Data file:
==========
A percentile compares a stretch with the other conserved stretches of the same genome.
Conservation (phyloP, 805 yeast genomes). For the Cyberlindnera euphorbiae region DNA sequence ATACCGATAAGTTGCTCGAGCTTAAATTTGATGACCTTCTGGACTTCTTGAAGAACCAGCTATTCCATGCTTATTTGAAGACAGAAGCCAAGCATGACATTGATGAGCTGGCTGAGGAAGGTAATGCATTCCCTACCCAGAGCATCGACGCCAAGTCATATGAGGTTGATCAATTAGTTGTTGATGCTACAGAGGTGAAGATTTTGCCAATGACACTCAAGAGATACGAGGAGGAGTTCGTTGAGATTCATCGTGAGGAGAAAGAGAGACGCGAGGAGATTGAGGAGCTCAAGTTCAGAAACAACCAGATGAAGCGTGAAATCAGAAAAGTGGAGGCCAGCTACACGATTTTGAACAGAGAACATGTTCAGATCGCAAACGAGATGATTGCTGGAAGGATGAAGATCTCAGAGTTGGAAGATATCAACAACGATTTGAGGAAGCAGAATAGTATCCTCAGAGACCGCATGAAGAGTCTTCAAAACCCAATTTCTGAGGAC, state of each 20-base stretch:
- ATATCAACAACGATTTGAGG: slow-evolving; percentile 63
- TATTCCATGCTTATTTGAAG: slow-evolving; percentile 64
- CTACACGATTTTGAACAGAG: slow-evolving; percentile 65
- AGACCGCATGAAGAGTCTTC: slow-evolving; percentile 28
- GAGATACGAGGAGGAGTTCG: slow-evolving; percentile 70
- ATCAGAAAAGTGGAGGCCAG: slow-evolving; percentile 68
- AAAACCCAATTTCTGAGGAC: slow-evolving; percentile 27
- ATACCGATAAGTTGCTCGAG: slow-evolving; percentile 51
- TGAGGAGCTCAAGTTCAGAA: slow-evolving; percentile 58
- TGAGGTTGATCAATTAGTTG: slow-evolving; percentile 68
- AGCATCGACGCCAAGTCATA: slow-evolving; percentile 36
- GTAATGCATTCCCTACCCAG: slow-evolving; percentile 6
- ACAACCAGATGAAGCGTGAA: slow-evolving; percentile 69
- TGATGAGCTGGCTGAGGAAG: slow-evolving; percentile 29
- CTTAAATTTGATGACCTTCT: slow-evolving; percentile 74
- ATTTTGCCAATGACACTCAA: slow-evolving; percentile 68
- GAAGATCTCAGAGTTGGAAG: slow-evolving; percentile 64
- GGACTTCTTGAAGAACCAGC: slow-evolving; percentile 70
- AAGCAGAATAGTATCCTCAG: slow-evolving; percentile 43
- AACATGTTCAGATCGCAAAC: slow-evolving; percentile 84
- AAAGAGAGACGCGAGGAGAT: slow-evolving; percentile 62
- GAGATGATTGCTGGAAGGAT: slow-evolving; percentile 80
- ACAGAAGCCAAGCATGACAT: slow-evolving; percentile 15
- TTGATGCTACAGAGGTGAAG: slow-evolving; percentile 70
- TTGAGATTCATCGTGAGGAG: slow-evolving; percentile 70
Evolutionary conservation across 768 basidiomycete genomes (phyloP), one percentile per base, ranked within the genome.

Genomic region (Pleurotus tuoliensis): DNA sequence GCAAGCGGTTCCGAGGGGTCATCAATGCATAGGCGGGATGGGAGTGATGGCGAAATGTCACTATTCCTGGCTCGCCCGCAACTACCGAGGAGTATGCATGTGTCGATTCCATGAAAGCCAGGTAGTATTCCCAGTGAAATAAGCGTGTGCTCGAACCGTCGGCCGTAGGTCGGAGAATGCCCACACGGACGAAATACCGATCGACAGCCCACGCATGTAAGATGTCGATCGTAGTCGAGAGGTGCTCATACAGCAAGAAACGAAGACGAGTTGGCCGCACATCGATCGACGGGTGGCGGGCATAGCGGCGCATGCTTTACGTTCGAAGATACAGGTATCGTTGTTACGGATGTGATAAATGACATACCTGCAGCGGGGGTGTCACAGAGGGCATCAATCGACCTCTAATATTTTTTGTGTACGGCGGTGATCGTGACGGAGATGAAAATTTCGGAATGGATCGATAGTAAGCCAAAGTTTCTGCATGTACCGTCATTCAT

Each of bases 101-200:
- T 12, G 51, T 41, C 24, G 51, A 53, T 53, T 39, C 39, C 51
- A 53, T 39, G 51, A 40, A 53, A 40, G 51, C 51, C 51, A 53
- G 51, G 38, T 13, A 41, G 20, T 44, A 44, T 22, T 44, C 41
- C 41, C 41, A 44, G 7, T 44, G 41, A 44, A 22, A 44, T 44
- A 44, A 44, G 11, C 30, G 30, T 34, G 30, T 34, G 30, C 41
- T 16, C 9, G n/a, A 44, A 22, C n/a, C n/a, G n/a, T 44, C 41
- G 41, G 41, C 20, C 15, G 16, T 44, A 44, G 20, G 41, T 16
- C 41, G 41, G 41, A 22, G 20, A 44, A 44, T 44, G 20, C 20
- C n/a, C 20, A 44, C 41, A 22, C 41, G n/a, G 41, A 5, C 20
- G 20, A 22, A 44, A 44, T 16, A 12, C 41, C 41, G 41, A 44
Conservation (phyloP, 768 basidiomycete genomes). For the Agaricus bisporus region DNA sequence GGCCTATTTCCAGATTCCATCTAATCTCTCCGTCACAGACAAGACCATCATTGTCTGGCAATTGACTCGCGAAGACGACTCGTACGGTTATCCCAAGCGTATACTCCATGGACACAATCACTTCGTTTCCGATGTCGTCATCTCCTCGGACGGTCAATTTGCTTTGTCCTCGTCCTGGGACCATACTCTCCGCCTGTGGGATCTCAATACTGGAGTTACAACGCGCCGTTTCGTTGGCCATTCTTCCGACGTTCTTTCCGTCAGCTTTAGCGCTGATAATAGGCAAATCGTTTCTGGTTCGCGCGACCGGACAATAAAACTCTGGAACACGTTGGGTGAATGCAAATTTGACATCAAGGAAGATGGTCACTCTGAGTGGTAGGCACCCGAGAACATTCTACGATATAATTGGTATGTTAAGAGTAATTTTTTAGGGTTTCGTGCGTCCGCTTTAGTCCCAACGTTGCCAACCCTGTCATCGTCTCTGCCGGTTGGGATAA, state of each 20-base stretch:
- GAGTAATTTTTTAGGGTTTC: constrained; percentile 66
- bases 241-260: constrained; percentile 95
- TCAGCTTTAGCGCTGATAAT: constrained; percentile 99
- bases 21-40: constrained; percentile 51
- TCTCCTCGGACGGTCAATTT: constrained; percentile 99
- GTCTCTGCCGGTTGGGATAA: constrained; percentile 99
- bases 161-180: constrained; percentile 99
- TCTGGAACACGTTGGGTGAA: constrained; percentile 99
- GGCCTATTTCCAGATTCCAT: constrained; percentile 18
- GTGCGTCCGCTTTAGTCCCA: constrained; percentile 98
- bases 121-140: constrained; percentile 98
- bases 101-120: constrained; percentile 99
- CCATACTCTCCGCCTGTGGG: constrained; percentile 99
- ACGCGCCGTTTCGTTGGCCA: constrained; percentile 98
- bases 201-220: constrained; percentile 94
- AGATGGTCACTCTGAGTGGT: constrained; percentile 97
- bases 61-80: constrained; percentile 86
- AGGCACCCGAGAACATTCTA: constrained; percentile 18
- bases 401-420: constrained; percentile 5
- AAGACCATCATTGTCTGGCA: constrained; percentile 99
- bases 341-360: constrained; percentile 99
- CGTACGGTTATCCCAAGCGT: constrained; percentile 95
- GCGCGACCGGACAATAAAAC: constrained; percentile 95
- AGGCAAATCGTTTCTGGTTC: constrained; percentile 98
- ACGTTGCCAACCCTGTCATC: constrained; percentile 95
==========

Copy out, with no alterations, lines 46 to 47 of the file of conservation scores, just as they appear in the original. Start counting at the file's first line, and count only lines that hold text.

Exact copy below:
- TCTCCTCGGACGGTCAATTT: constrained; percentile 99
- GTCTCTGCCGGTTGGGATAA: constrained; percentile 99